Just as quickly as people fall in love they fall out of love. I hope to experience the sweetness that comes along with this process. We all experience love so differently and no two experiences are ever he same. Staying in love is never a guarantee and understanding that will allow you to avoid the pitfalls that come a long with the pain.

Plainly put, sometimes shit happens and for some people it is worse than others.

You have to pick yourself up, brush that dust off and keep on keepin’ on. 

It may not be ok today. There is no guarantee that it will be ok tomorrow either.

That one day, when you least expect it, you will realize that the hurt made you stronger.

You were always ok. Life just tricked you into thinking you were not.

It has always been in you.

Promise.

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3 thoughts on “These Three Words

  1. I agree. But I worry a lot that my cynicism and intellect will keep me from taking a chance on someone, or letting someone get close. I have the sorrow of the loss of my wife at such a young age. And then since then, the only serious person I’ve met ran over me like a Mack truck. It makes it very hard.
    Especially since I am old-fashioned and hold the words “I love you” as practically sacred. Thus when someone says this to me and yet treats me like a speedbump later, it hurts. And makes me even more cynical or jaded. I want to love, I want to be loved. But most of all I want to trust. 😦

  2. mahmoud andrade ibrahim says:

    by Mahmoud Andrade Ibrahim
    There is the Quranic injunction to enter houses through their proper doors (2:189). The direction given in this verse is certainly related to the etiquette used by the desert arabs of the 6th century. There seems to have been some question as to whether it was permissible to enter an un-occupied dwelling. There has been many explanations by the commentators of both Quran and hadith to illuminate the circumstances surrounding the occasion of this particular revelation, that is not the scope of my interest at the moment. This verse is usually found in the current literature related to manners.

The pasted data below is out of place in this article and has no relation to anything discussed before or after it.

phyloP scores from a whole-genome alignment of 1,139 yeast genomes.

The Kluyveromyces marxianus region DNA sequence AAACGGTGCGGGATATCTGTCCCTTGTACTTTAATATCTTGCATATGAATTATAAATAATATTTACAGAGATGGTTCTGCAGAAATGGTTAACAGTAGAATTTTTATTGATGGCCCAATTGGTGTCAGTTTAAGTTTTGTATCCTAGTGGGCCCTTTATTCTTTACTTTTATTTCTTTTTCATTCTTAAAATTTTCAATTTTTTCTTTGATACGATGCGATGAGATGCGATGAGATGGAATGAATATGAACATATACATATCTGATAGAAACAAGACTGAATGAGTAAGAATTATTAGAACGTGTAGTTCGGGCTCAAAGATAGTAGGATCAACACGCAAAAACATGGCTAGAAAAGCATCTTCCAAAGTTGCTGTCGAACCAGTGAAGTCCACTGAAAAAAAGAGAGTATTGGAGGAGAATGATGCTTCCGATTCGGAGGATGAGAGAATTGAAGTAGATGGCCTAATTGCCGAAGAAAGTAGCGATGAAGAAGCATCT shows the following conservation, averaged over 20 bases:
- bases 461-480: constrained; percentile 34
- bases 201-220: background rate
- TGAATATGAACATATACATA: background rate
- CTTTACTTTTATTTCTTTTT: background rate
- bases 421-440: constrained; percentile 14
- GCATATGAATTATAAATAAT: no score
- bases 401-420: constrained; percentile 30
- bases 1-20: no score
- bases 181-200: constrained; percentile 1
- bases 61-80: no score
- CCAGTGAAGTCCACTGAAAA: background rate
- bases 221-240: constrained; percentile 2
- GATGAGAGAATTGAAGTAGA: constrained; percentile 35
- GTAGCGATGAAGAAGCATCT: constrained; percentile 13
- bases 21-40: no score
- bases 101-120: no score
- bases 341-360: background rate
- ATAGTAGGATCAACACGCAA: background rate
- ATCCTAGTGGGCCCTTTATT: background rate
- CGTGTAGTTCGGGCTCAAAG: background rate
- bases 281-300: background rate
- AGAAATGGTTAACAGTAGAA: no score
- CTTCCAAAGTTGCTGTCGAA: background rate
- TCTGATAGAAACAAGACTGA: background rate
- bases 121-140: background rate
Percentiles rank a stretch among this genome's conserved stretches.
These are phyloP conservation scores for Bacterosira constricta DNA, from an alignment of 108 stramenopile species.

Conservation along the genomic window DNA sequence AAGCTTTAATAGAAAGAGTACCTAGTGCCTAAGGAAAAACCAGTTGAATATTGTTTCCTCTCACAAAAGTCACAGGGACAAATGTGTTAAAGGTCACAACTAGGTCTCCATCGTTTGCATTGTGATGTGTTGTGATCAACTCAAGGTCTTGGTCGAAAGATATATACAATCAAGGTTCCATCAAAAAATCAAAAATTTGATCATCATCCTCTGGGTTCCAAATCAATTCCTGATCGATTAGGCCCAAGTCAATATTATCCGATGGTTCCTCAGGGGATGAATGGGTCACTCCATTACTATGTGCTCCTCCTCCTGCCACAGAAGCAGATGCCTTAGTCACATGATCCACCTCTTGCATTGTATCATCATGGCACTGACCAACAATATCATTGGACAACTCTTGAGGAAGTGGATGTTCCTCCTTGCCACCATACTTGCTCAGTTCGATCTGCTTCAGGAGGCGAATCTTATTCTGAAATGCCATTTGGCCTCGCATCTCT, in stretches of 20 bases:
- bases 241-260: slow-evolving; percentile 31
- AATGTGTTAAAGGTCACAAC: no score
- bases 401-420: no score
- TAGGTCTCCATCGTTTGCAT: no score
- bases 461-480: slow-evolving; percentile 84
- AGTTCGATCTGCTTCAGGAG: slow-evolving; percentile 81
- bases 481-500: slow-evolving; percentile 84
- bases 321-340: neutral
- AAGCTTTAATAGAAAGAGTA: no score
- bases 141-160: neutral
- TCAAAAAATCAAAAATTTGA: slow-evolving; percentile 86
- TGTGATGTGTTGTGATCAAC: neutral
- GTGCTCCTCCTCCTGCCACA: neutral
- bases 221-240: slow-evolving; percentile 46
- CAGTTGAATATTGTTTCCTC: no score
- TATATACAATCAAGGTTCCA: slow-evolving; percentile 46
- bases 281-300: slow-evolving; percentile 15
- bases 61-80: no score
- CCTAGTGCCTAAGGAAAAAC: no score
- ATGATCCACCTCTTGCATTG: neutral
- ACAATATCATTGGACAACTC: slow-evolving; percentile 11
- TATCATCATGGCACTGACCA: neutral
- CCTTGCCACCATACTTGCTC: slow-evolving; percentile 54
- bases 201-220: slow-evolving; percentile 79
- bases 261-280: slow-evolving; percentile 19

I am interested in the phrase, ‘enter houses through their proper doors’ and the many meanings that it brings to mind for me. First of all, it is a reminder that whenever we undertake some task or project we should carry out the necessary preparations in order to achieve our desired result or else our commitment to the task under discussion is not solid. The idea of course is there is a proper way to do everything. There is a proper way and then there is the so-called short-cut. The short cut seems to be the easiest, least costly in terms of time and money and appears to be the ‘path of least resistance’ but in the overall, the short-cut can cost more in terms of loss of time and effectiveness and you just might have to go back and do it right anyway.

    Think of your medical doctor, would you feel confident knowing that he or she hadn’t finished medical school, that the degree hanging on the wall was the result of the ‘hook-up’ and not because of the ‘due-diligence’ necessary for such a medical honor. Would you feel safe and secure in front of a judge with a lawyer who obtained his law credentials by watching 22 episodes of Law and Order on network television with commercials? No, of course not.